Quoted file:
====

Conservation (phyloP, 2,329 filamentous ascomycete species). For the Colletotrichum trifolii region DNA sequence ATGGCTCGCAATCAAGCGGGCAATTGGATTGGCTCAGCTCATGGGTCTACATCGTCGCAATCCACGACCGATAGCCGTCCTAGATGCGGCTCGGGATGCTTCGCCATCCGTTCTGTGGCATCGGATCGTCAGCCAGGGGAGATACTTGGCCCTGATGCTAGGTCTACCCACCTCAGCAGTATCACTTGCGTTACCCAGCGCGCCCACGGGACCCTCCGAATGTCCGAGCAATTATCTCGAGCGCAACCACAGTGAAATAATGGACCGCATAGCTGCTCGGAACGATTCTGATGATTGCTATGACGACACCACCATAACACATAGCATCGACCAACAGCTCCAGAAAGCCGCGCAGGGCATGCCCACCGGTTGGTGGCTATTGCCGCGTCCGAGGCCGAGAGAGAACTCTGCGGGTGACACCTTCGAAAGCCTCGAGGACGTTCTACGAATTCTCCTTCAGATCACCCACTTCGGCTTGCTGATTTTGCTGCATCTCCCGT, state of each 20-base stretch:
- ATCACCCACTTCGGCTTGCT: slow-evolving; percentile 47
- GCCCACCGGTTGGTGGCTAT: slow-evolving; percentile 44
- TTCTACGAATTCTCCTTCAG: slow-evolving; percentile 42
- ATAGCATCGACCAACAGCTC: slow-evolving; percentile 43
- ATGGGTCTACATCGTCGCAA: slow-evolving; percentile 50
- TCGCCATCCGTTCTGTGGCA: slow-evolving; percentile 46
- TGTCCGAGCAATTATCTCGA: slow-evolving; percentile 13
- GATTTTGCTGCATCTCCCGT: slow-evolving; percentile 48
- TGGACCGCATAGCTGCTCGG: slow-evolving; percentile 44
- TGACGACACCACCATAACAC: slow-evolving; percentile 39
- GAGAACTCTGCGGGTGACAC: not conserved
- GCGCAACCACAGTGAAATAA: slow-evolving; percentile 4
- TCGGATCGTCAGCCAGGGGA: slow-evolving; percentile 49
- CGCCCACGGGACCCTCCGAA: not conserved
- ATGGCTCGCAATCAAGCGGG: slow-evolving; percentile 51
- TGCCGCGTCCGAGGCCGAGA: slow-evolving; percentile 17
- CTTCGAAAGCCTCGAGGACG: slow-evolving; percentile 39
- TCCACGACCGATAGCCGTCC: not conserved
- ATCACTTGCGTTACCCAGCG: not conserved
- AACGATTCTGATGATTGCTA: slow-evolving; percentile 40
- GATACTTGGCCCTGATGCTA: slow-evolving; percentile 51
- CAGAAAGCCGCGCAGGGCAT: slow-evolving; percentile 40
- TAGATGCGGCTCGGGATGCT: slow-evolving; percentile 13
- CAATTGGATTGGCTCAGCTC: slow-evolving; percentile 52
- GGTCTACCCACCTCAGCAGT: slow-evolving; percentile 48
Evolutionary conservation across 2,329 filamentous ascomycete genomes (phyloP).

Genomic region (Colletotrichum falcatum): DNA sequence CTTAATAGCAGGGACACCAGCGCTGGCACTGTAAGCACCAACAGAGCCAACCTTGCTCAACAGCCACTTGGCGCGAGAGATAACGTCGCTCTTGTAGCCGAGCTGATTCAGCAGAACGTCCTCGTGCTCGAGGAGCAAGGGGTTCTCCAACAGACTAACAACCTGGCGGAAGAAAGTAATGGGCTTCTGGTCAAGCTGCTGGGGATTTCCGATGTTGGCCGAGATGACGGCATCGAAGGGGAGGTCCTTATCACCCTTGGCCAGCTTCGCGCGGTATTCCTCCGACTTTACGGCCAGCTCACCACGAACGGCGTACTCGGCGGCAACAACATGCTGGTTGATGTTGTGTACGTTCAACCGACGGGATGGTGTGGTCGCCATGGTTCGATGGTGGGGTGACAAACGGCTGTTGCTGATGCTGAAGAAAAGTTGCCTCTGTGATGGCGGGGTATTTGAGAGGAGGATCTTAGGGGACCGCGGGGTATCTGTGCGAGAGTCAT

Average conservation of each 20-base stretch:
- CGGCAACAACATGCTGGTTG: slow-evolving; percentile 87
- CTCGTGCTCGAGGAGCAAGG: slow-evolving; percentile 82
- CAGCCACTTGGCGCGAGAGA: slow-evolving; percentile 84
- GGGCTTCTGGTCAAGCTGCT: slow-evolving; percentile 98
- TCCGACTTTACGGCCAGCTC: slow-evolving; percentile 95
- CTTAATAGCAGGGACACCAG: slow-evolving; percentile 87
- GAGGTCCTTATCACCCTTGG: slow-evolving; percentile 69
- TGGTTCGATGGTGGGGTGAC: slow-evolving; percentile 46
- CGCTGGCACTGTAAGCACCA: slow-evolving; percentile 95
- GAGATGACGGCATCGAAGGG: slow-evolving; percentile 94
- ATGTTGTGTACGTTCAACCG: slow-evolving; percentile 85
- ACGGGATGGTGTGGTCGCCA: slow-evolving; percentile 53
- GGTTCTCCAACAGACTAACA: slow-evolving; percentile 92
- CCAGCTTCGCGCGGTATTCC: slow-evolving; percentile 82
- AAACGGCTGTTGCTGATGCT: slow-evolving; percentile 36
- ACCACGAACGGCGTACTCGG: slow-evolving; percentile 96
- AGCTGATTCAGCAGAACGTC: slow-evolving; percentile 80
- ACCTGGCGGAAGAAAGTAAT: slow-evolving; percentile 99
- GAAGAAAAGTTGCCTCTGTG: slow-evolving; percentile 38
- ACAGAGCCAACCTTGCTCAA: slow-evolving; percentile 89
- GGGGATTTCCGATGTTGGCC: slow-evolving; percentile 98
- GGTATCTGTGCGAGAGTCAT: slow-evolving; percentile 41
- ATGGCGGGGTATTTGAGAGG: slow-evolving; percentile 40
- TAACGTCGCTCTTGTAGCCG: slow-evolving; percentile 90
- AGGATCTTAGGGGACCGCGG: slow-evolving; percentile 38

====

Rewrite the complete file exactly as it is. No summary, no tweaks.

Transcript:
Conservation (phyloP, 2,329 filamentous ascomycete species). For the Colletotrichum trifolii region DNA sequence ATGGCTCGCAATCAAGCGGGCAATTGGATTGGCTCAGCTCATGGGTCTACATCGTCGCAATCCACGACCGATAGCCGTCCTAGATGCGGCTCGGGATGCTTCGCCATCCGTTCTGTGGCATCGGATCGTCAGCCAGGGGAGATACTTGGCCCTGATGCTAGGTCTACCCACCTCAGCAGTATCACTTGCGTTACCCAGCGCGCCCACGGGACCCTCCGAATGTCCGAGCAATTATCTCGAGCGCAACCACAGTGAAATAATGGACCGCATAGCTGCTCGGAACGATTCTGATGATTGCTATGACGACACCACCATAACACATAGCATCGACCAACAGCTCCAGAAAGCCGCGCAGGGCATGCCCACCGGTTGGTGGCTATTGCCGCGTCCGAGGCCGAGAGAGAACTCTGCGGGTGACACCTTCGAAAGCCTCGAGGACGTTCTACGAATTCTCCTTCAGATCACCCACTTCGGCTTGCTGATTTTGCTGCATCTCCCGT, state of each 20-base stretch:
- ATCACCCACTTCGGCTTGCT: slow-evolving; percentile 47
- GCCCACCGGTTGGTGGCTAT: slow-evolving; percentile 44
- TTCTACGAATTCTCCTTCAG: slow-evolving; percentile 42
- ATAGCATCGACCAACAGCTC: slow-evolving; percentile 43
- ATGGGTCTACATCGTCGCAA: slow-evolving; percentile 50
- TCGCCATCCGTTCTGTGGCA: slow-evolving; percentile 46
- TGTCCGAGCAATTATCTCGA: slow-evolving; percentile 13
- GATTTTGCTGCATCTCCCGT: slow-evolving; percentile 48
- TGGACCGCATAGCTGCTCGG: slow-evolving; percentile 44
- TGACGACACCACCATAACAC: slow-evolving; percentile 39
- GAGAACTCTGCGGGTGACAC: not conserved
- GCGCAACCACAGTGAAATAA: slow-evolving; percentile 4
- TCGGATCGTCAGCCAGGGGA: slow-evolving; percentile 49
- CGCCCACGGGACCCTCCGAA: not conserved
- ATGGCTCGCAATCAAGCGGG: slow-evolving; percentile 51
- TGCCGCGTCCGAGGCCGAGA: slow-evolving; percentile 17
- CTTCGAAAGCCTCGAGGACG: slow-evolving; percentile 39
- TCCACGACCGATAGCCGTCC: not conserved
- ATCACTTGCGTTACCCAGCG: not conserved
- AACGATTCTGATGATTGCTA: slow-evolving; percentile 40
- GATACTTGGCCCTGATGCTA: slow-evolving; percentile 51
- CAGAAAGCCGCGCAGGGCAT: slow-evolving; percentile 40
- TAGATGCGGCTCGGGATGCT: slow-evolving; percentile 13
- CAATTGGATTGGCTCAGCTC: slow-evolving; percentile 52
- GGTCTACCCACCTCAGCAGT: slow-evolving; percentile 48
Evolutionary conservation across 2,329 filamentous ascomycete genomes (phyloP).

Genomic region (Colletotrichum falcatum): DNA sequence CTTAATAGCAGGGACACCAGCGCTGGCACTGTAAGCACCAACAGAGCCAACCTTGCTCAACAGCCACTTGGCGCGAGAGATAACGTCGCTCTTGTAGCCGAGCTGATTCAGCAGAACGTCCTCGTGCTCGAGGAGCAAGGGGTTCTCCAACAGACTAACAACCTGGCGGAAGAAAGTAATGGGCTTCTGGTCAAGCTGCTGGGGATTTCCGATGTTGGCCGAGATGACGGCATCGAAGGGGAGGTCCTTATCACCCTTGGCCAGCTTCGCGCGGTATTCCTCCGACTTTACGGCCAGCTCACCACGAACGGCGTACTCGGCGGCAACAACATGCTGGTTGATGTTGTGTACGTTCAACCGACGGGATGGTGTGGTCGCCATGGTTCGATGGTGGGGTGACAAACGGCTGTTGCTGATGCTGAAGAAAAGTTGCCTCTGTGATGGCGGGGTATTTGAGAGGAGGATCTTAGGGGACCGCGGGGTATCTGTGCGAGAGTCAT

Average conservation of each 20-base stretch:
- CGGCAACAACATGCTGGTTG: slow-evolving; percentile 87
- CTCGTGCTCGAGGAGCAAGG: slow-evolving; percentile 82
- CAGCCACTTGGCGCGAGAGA: slow-evolving; percentile 84
- GGGCTTCTGGTCAAGCTGCT: slow-evolving; percentile 98
- TCCGACTTTACGGCCAGCTC: slow-evolving; percentile 95
- CTTAATAGCAGGGACACCAG: slow-evolving; percentile 87
- GAGGTCCTTATCACCCTTGG: slow-evolving; percentile 69
- TGGTTCGATGGTGGGGTGAC: slow-evolving; percentile 46
- CGCTGGCACTGTAAGCACCA: slow-evolving; percentile 95
- GAGATGACGGCATCGAAGGG: slow-evolving; percentile 94
- ATGTTGTGTACGTTCAACCG: slow-evolving; percentile 85
- ACGGGATGGTGTGGTCGCCA: slow-evolving; percentile 53
- GGTTCTCCAACAGACTAACA: slow-evolving; percentile 92
- CCAGCTTCGCGCGGTATTCC: slow-evolving; percentile 82
- AAACGGCTGTTGCTGATGCT: slow-evolving; percentile 36
- ACCACGAACGGCGTACTCGG: slow-evolving; percentile 96
- AGCTGATTCAGCAGAACGTC: slow-evolving; percentile 80
- ACCTGGCGGAAGAAAGTAAT: slow-evolving; percentile 99
- GAAGAAAAGTTGCCTCTGTG: slow-evolving; percentile 38
- ACAGAGCCAACCTTGCTCAA: slow-evolving; percentile 89
- GGGGATTTCCGATGTTGGCC: slow-evolving; percentile 98
- GGTATCTGTGCGAGAGTCAT: slow-evolving; percentile 41
- ATGGCGGGGTATTTGAGAGG: slow-evolving; percentile 40
- TAACGTCGCTCTTGTAGCCG: slow-evolving; percentile 90
- AGGATCTTAGGGGACCGCGG: slow-evolving; percentile 38